9. 4: The number of dietary advice icons created by the government before MyPlate. The first time the government issued dietary advice was in 1910, but the very first food icon (Basic Seven) showed up in 1941. New icons were presented in 1956 (Basic Four), 1991 (the original pyramid) and 2005 (MyPyramid).

10. Countless: The number of reasons there’s still work to do. MyPlate is a step in the right direction, but there is a lot of work remaining if we are to get the nation fit and healthy again. Now that there are some pretty clear indications that we need to be eating more fruits and vegetables, it’s time to get our agriculture policy aligned with our dietary guidance.

Just to round out the numbers, here are some direct quotes from nutrition experts:

“It’s going to be hard not to do better than the current pyramid, which basically conveys no useful information.” – Walter C. Willett, chairman of the nutrition department at the Harvard School of Public Health

“It conveys the message simply in a way that we all can understand.” – David Kessler, former commissioner of the Food and Drug Administration

“It’s worlds better than the confusing pyramid it’s replacing. It can theoretically actually help guide what a person might put on their plate without requiring them to wade through pages of reading (like Canada’s Food Guide does).” – Yoni Freedhoff

“Optimist that I am, I think the icon has plenty for everyone to work with. It emphasizes the positives – fruits, vegetables, whole grains – and leaves lots of room for enjoyment. You can pile whatever foods you like on that plate as long as they fit within their assigned sectors.” – Marion Nestle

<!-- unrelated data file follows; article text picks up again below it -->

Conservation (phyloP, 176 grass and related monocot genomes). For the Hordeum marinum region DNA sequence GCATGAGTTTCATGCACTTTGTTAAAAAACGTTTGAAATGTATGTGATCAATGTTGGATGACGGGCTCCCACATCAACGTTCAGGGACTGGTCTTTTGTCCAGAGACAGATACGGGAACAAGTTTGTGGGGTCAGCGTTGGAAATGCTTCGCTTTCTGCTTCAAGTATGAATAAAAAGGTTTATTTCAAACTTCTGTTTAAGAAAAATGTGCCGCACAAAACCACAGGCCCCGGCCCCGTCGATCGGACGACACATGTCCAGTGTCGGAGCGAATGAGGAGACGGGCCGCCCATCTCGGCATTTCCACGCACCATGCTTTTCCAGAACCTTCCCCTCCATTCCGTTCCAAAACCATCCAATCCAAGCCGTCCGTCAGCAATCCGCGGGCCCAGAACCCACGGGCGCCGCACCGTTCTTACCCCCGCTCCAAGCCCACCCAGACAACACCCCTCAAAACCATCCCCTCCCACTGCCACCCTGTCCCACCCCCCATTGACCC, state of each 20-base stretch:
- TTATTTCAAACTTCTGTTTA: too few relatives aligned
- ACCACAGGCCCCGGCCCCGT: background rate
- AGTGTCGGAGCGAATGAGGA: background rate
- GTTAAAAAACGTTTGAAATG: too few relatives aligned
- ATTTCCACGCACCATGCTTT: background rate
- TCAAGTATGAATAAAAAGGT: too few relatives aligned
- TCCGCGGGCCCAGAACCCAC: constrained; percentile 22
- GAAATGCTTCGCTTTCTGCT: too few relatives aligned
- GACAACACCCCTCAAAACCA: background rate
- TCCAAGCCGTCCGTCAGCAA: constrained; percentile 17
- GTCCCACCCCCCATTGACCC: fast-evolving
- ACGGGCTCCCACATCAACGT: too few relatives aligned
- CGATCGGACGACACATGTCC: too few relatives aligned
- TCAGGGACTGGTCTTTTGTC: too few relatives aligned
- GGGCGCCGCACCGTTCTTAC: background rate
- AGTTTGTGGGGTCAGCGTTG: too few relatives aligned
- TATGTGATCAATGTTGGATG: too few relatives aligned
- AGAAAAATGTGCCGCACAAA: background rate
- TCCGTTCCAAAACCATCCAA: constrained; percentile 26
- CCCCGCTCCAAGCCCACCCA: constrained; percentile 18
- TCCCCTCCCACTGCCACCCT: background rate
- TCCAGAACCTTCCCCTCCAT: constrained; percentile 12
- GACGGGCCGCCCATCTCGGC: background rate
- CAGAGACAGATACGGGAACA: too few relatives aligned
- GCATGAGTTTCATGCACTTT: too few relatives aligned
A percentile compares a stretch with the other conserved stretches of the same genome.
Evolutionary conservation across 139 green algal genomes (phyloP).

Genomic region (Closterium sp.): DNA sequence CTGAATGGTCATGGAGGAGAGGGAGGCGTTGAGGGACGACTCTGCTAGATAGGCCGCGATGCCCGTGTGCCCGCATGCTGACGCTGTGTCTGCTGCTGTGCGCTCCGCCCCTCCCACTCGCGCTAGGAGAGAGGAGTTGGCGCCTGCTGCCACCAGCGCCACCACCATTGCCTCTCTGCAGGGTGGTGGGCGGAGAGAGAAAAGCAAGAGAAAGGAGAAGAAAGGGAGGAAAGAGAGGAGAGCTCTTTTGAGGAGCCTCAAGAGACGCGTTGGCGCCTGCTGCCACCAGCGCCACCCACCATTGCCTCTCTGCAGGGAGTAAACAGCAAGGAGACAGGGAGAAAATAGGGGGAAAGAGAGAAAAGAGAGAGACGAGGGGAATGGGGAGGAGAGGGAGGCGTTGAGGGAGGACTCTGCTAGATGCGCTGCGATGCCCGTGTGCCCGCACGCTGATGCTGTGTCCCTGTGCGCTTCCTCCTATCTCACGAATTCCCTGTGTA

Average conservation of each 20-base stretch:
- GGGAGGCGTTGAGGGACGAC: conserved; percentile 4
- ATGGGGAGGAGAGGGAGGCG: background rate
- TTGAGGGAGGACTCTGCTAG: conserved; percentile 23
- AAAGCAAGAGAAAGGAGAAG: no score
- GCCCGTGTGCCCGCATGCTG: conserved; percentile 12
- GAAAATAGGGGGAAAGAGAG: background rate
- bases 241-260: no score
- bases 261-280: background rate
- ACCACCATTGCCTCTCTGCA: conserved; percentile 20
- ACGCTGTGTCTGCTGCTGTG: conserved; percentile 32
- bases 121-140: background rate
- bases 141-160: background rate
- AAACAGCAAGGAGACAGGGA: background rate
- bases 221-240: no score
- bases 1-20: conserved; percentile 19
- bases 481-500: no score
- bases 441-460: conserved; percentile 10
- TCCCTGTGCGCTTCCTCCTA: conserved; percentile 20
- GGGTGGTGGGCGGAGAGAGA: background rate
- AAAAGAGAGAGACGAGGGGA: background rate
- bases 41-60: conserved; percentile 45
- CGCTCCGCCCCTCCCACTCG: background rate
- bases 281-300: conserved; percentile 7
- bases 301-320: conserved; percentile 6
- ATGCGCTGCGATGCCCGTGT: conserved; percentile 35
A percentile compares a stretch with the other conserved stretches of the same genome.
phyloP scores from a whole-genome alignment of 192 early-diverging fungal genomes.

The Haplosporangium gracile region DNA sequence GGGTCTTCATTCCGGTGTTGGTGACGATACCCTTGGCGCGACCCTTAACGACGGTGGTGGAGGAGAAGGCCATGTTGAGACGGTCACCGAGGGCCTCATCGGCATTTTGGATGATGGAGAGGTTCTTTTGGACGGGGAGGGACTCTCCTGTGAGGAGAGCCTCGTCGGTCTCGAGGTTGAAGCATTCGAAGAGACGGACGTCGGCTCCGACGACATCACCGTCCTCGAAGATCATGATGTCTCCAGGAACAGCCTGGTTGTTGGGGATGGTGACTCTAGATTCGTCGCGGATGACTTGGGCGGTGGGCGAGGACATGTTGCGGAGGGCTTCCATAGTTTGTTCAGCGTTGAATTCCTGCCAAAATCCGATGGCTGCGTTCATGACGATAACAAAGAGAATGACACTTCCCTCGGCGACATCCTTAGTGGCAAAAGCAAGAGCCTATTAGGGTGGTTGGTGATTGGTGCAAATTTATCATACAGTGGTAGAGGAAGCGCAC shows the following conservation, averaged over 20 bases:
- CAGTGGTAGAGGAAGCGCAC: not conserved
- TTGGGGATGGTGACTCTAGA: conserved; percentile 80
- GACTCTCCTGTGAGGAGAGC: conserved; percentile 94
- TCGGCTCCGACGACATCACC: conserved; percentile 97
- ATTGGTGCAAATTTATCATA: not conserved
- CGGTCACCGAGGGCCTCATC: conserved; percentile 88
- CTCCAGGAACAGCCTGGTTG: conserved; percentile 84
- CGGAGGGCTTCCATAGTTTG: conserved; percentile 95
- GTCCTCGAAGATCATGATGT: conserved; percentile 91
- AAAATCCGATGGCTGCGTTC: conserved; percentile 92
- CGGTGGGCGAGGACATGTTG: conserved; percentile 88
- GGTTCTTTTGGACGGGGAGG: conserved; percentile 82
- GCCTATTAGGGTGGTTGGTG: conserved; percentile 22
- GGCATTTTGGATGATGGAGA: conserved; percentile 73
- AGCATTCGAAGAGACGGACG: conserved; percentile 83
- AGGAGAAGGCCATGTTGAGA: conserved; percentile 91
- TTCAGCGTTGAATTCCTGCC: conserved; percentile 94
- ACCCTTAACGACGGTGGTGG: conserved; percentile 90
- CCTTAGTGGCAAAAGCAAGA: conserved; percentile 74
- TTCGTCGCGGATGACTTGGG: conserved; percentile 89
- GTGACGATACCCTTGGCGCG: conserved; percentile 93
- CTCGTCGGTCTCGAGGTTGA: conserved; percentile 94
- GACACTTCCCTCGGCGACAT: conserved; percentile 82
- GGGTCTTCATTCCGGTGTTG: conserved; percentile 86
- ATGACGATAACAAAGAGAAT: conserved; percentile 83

What do you think about the new icon? Will MyPlate become your plate?

About Sheila Viswanathan

Sheila Viswanathan focuses on educating individuals on how to make healthier dietary choices. She received her doctoral degree in Nutrition and Public Health from Teachers College, Columbia University and is certified as a registered dietitian.
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One Response to Goodbye Pyramid, Hello Plate: By the Numbers

  1. A Rockett says:

    “MyPlate” is a much better way to explain good nutrition to teens and adults. It’s easy to visualize that 50% of plate should be veggies & fruits, 25% protein and so on. The hard part is this: Translating the precepts of MyPlate’s nutrition recommendations into the modern fast-food diet. How do we reduce consumption of bread, pasta, potatoes, fries, rice, tortillas? These are all high calorie, low nutrition, government subsidized and inexpensive (e.g. highly profitable) and conveniently-available-everywhere food staples. It’s these foods are contributing to so many chronic illnesses and the epidemic of obesity in this country. Instead of these foods, how do we get people to load up on a pile of veggies or fruits instead? How are we to translate MyPlate into desirable, portable fast food that fits the lifestyles and budgets of Americans? Or, in other words, how will busy working adults, teens and college students be able to afford to eat off MyPlate? Especially since so many meals are eaten in the front seat of a car these days. These questions will need to be answered for healthier eating to become the norm for most Americans.